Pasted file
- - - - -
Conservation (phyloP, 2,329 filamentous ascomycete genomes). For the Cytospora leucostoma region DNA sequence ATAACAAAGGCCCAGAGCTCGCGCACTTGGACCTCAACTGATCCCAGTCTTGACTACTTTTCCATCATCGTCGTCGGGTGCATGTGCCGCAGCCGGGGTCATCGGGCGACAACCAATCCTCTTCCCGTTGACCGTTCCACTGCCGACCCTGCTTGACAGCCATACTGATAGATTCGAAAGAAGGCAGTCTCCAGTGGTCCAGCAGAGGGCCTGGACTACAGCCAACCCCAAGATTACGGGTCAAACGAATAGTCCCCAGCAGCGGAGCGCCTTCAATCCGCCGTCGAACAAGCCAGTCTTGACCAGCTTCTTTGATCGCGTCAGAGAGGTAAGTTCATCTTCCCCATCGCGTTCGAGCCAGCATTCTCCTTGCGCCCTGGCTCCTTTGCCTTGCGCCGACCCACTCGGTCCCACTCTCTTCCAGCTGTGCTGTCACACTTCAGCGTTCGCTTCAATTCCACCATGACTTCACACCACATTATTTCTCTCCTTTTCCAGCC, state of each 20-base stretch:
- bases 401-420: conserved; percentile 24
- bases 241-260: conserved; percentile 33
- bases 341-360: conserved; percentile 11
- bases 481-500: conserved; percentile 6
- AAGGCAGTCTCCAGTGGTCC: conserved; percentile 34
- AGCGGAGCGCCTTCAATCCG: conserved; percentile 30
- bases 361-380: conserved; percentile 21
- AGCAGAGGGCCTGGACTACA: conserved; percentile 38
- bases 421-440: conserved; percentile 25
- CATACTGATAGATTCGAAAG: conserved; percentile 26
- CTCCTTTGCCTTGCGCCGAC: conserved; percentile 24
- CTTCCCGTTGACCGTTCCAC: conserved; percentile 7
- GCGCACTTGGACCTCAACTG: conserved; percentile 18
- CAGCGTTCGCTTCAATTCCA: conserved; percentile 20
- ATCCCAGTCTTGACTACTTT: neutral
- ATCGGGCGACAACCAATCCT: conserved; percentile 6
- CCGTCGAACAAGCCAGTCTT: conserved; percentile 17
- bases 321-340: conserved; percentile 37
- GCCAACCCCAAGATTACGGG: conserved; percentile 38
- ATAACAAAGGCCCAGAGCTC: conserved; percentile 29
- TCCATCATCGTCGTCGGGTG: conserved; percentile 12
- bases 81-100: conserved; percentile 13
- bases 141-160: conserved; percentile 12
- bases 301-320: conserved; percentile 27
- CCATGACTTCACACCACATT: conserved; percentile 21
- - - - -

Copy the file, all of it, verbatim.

Conservation (phyloP, 2,329 filamentous ascomycete genomes). For the Cytospora leucostoma region DNA sequence ATAACAAAGGCCCAGAGCTCGCGCACTTGGACCTCAACTGATCCCAGTCTTGACTACTTTTCCATCATCGTCGTCGGGTGCATGTGCCGCAGCCGGGGTCATCGGGCGACAACCAATCCTCTTCCCGTTGACCGTTCCACTGCCGACCCTGCTTGACAGCCATACTGATAGATTCGAAAGAAGGCAGTCTCCAGTGGTCCAGCAGAGGGCCTGGACTACAGCCAACCCCAAGATTACGGGTCAAACGAATAGTCCCCAGCAGCGGAGCGCCTTCAATCCGCCGTCGAACAAGCCAGTCTTGACCAGCTTCTTTGATCGCGTCAGAGAGGTAAGTTCATCTTCCCCATCGCGTTCGAGCCAGCATTCTCCTTGCGCCCTGGCTCCTTTGCCTTGCGCCGACCCACTCGGTCCCACTCTCTTCCAGCTGTGCTGTCACACTTCAGCGTTCGCTTCAATTCCACCATGACTTCACACCACATTATTTCTCTCCTTTTCCAGCC, state of each 20-base stretch:
- bases 401-420: conserved; percentile 24
- bases 241-260: conserved; percentile 33
- bases 341-360: conserved; percentile 11
- bases 481-500: conserved; percentile 6
- AAGGCAGTCTCCAGTGGTCC: conserved; percentile 34
- AGCGGAGCGCCTTCAATCCG: conserved; percentile 30
- bases 361-380: conserved; percentile 21
- AGCAGAGGGCCTGGACTACA: conserved; percentile 38
- bases 421-440: conserved; percentile 25
- CATACTGATAGATTCGAAAG: conserved; percentile 26
- CTCCTTTGCCTTGCGCCGAC: conserved; percentile 24
- CTTCCCGTTGACCGTTCCAC: conserved; percentile 7
- GCGCACTTGGACCTCAACTG: conserved; percentile 18
- CAGCGTTCGCTTCAATTCCA: conserved; percentile 20
- ATCCCAGTCTTGACTACTTT: neutral
- ATCGGGCGACAACCAATCCT: conserved; percentile 6
- CCGTCGAACAAGCCAGTCTT: conserved; percentile 17
- bases 321-340: conserved; percentile 37
- GCCAACCCCAAGATTACGGG: conserved; percentile 38
- ATAACAAAGGCCCAGAGCTC: conserved; percentile 29
- TCCATCATCGTCGTCGGGTG: conserved; percentile 12
- bases 81-100: conserved; percentile 13
- bases 141-160: conserved; percentile 12
- bases 301-320: conserved; percentile 27
- CCATGACTTCACACCACATT: conserved; percentile 21